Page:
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“bu ming bai” means “I don’t understand.” 9/6/09

September 15, 2009 Leave a comment

As my teeth passed through the powdery McDonald’s beef, I realized that my timidity was getting the best of me. Stephen and I escorted Tom, a Brit who tried to rationalize to me the pleasure he took in James Clavell (he finally admitted it was because of his brash hatred of Americans), to the noodle place where we’ve already eaten two and three times. After, as we walked back to the Metro Agile, I remarked on how hard it was for me to get up my courage to explore my new surroundings on my own when Xander or Michelle—our valiant Chinese-speaking co-workers—weren’t accompanying me.

“It’s weird that having a crutch makes one more fearful than not having one,” he said. Then he levitated himself to sit on top of the building in the lotus position.

I spent yesterday inside reading. I spent today inside reading. He went into Gong Bei and back on the bus with Andy for ten kwai. I’d been told that I needed some kind of special pass to ride that bus and was kind of waiting around for it to be handed to me by someone in authority. I’m like one of my students who could write one word of a sentence then pass it to the person next to them without being told how twelve times.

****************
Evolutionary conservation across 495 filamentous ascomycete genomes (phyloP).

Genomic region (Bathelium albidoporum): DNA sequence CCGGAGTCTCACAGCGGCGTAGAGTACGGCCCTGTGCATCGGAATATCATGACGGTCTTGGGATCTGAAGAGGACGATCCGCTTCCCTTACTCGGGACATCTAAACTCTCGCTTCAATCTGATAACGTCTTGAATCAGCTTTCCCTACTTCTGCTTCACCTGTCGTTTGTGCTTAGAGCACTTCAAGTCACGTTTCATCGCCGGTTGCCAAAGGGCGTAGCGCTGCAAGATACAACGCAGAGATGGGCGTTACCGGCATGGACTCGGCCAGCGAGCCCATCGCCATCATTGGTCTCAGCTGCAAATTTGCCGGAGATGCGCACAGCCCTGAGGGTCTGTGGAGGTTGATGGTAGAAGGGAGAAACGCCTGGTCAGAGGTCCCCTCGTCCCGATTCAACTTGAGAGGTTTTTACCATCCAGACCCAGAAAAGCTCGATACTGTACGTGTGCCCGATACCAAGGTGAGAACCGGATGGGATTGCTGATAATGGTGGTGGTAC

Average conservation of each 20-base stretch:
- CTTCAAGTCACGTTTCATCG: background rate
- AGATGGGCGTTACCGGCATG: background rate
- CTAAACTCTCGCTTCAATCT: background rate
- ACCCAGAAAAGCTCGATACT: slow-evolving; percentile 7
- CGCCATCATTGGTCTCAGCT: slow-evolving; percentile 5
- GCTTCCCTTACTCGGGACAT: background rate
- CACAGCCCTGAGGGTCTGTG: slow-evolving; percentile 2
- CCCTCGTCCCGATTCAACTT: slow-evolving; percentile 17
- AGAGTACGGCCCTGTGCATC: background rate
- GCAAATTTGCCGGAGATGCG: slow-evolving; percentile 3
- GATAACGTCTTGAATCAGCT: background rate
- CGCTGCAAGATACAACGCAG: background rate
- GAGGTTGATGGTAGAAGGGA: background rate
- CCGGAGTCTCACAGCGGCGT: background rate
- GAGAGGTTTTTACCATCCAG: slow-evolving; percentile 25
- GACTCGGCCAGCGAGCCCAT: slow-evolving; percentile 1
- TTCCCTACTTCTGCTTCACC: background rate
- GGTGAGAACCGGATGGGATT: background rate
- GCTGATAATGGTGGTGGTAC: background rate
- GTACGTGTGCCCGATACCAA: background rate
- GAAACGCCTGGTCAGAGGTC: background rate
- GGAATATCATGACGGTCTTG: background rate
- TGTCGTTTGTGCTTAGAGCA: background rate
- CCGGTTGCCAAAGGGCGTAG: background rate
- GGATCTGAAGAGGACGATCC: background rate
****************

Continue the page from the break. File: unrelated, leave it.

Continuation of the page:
On upside, I can now say “bu ming bai” when clerks ask me questions in the store. It means “I don’t understand.”
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Jigga jigga what?? September 10, 2009

September 11, 2009 Leave a comment

Tonight I went over to Chris and Zander’s apartment and found out that even though it’s short for Alexander, he spells his name with a Z. So, behold the correction. Chris had read from the UIC e-mail account on the bus this morning that we do have to stay in Agile Gardens after all. Then he pretended to be upset along with everyone else. Tonight the two of them taught me to play Chinese chess, which so far I lose just as deftly as I lose Western. And also enjoy just as much.